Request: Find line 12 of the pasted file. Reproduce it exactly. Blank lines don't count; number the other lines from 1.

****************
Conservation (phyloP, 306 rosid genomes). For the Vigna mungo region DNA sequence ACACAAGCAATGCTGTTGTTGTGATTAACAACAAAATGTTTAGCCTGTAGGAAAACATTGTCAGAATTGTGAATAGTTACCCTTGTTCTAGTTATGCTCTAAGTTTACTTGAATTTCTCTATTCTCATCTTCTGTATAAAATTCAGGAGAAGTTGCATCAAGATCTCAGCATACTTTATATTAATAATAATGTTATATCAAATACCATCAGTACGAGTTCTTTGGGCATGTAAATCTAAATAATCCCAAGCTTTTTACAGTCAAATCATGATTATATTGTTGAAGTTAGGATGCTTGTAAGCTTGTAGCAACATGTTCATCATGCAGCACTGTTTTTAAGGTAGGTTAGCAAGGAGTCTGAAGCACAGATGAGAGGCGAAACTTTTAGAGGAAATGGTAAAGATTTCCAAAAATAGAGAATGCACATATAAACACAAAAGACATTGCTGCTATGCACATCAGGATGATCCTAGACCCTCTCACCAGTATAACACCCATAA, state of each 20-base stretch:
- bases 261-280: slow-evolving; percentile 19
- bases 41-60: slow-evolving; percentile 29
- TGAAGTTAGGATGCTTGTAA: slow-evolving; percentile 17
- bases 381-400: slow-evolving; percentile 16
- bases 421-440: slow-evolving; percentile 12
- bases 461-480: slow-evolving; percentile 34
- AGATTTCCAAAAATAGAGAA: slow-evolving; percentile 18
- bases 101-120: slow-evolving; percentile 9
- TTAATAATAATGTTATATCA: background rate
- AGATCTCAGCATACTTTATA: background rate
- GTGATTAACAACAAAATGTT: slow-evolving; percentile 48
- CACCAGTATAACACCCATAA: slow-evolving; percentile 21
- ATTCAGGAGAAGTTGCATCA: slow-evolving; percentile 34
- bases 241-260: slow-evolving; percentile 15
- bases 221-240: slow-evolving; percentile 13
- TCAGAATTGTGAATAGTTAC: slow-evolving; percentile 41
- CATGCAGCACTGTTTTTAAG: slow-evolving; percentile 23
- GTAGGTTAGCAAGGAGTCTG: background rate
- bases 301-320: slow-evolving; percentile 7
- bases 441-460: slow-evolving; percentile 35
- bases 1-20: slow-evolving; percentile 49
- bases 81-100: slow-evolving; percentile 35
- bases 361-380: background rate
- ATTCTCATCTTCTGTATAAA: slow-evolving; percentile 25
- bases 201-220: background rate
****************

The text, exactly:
- GTGATTAACAACAAAATGTT: slow-evolving; percentile 48